Regulation of Breast Carcinoma Growth and Neovascularization by Novel Peptide Sequences in Thrombospondin
Annual rept. 29 Aug 1997-28 Aug 1998
NATIONAL INSTITUTES OF HEALTH BETHESDA MD
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Thrombospondin-1 TSP is an extracellular matrix glycoprotein that modulates endothelial cell growth, motility, and adhesion. Its role in regulating angiogenesis of breast tumors was examined using site specific mutagenesis, recombinant fragments, and peptide mimetics based on TSP. Peptides from the type I repeats of TSP reproduce the growth inhibitory activity of the intact protein. Stable analogues of these peptides inhibit tumor growth in vivo, endothelial cell proliferation, and selectively induce apoptosis of endothelial cells. Over-expression of TSP in breast carcinoma cells suppresses tumorigenesis and angiogenesis in murine xenografts. The roles of the TGF beta-activating and FGF2-antagonist sequences in this activity were examined using site-directed mutagenesis of the residues required for activity of the type I repeat peptides. Stable transfected breast carcinoma cell lines expressing these mutant TSPs were characterized for tumorigenic potential in vivo and behavior in vitro. Endothelial cell responses to the mutant TSPs were examined by transient transfection of the mutated expression plasmids. Adhesion and chemotaxis of the breast carcinoma cells to TSP were shown to be mediated by an activation dependent beta 1 integrin.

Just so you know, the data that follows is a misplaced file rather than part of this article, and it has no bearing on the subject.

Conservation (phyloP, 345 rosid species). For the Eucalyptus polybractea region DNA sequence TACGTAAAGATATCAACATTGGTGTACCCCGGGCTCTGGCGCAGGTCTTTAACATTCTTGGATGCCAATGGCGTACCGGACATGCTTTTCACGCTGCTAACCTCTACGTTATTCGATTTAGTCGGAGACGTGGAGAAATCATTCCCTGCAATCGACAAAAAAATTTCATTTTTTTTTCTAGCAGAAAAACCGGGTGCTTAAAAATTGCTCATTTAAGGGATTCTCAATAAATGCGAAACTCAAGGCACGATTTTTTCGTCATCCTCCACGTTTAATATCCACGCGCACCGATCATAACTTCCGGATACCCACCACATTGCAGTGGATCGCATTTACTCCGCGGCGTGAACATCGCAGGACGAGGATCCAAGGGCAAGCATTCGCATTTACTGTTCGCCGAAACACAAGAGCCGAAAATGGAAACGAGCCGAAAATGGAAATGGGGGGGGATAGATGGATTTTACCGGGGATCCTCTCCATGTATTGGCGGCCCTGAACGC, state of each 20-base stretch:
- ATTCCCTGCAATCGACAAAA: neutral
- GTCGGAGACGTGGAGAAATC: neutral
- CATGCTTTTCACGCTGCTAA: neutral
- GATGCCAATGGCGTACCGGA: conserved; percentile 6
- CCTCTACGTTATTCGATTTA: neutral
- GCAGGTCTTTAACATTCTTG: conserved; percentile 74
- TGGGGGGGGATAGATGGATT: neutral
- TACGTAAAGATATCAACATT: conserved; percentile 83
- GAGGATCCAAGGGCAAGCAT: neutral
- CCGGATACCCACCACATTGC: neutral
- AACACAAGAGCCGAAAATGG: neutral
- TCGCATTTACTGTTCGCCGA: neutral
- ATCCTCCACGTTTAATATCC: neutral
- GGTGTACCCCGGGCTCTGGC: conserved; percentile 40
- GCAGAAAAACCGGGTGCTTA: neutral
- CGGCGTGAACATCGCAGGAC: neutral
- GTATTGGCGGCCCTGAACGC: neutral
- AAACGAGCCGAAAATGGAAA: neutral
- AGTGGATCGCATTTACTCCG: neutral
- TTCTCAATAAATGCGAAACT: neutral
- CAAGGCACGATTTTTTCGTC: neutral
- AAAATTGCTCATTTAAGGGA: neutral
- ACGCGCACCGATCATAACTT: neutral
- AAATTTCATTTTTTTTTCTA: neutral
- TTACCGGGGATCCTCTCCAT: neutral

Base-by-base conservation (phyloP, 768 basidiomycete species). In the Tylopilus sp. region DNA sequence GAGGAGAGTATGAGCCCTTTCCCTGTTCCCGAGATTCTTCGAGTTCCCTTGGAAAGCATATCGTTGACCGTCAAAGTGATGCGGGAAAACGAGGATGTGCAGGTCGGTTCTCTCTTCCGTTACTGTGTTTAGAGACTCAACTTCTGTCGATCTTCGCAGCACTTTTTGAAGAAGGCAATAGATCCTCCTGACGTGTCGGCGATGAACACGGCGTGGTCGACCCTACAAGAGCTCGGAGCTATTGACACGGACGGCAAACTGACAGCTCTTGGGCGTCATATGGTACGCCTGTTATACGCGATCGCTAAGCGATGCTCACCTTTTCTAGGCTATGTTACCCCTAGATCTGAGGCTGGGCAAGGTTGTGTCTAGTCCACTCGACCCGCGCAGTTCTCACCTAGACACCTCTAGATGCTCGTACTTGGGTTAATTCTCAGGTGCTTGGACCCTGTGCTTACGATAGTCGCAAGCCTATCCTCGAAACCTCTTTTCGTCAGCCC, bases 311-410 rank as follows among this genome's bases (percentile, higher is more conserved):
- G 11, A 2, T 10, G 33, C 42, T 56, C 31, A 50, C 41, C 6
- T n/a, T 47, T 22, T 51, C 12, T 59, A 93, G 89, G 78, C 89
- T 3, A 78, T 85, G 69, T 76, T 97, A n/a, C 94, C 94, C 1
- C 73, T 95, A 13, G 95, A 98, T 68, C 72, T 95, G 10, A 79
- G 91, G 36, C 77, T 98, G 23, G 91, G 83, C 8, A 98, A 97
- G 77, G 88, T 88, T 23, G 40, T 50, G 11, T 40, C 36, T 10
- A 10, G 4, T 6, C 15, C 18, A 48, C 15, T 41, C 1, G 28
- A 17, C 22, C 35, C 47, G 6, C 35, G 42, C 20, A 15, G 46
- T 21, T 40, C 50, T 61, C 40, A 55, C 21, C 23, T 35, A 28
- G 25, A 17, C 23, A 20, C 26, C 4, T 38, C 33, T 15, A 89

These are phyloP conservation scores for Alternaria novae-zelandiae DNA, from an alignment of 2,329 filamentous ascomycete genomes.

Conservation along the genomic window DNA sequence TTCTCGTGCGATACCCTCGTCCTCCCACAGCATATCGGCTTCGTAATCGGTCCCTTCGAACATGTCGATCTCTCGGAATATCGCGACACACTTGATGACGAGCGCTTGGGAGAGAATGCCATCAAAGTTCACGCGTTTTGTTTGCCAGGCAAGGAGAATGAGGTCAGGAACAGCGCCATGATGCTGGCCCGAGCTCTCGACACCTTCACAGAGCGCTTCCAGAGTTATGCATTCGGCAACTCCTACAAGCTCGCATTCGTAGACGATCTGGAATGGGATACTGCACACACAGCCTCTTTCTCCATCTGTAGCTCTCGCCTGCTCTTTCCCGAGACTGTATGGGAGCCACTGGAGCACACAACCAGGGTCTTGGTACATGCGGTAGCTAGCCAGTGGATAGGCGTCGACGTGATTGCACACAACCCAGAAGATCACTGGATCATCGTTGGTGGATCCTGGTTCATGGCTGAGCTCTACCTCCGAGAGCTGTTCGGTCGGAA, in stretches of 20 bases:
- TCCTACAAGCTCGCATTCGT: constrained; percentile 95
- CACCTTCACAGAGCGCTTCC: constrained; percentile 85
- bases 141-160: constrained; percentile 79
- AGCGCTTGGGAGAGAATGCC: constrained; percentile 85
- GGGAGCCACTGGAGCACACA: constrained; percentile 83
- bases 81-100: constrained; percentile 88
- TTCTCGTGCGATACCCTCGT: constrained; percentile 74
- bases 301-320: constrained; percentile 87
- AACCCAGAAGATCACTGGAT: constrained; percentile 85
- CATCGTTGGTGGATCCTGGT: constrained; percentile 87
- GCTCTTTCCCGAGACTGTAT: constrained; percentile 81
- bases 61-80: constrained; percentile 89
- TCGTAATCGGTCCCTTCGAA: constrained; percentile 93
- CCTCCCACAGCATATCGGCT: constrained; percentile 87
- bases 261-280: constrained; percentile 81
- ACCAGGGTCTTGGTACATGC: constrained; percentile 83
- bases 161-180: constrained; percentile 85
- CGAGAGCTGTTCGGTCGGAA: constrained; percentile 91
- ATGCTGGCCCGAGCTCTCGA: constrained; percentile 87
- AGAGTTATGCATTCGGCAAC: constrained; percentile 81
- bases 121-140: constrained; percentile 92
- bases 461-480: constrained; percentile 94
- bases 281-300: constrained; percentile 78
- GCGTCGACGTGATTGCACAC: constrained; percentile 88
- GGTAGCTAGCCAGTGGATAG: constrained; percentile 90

- Medicine and Medical Research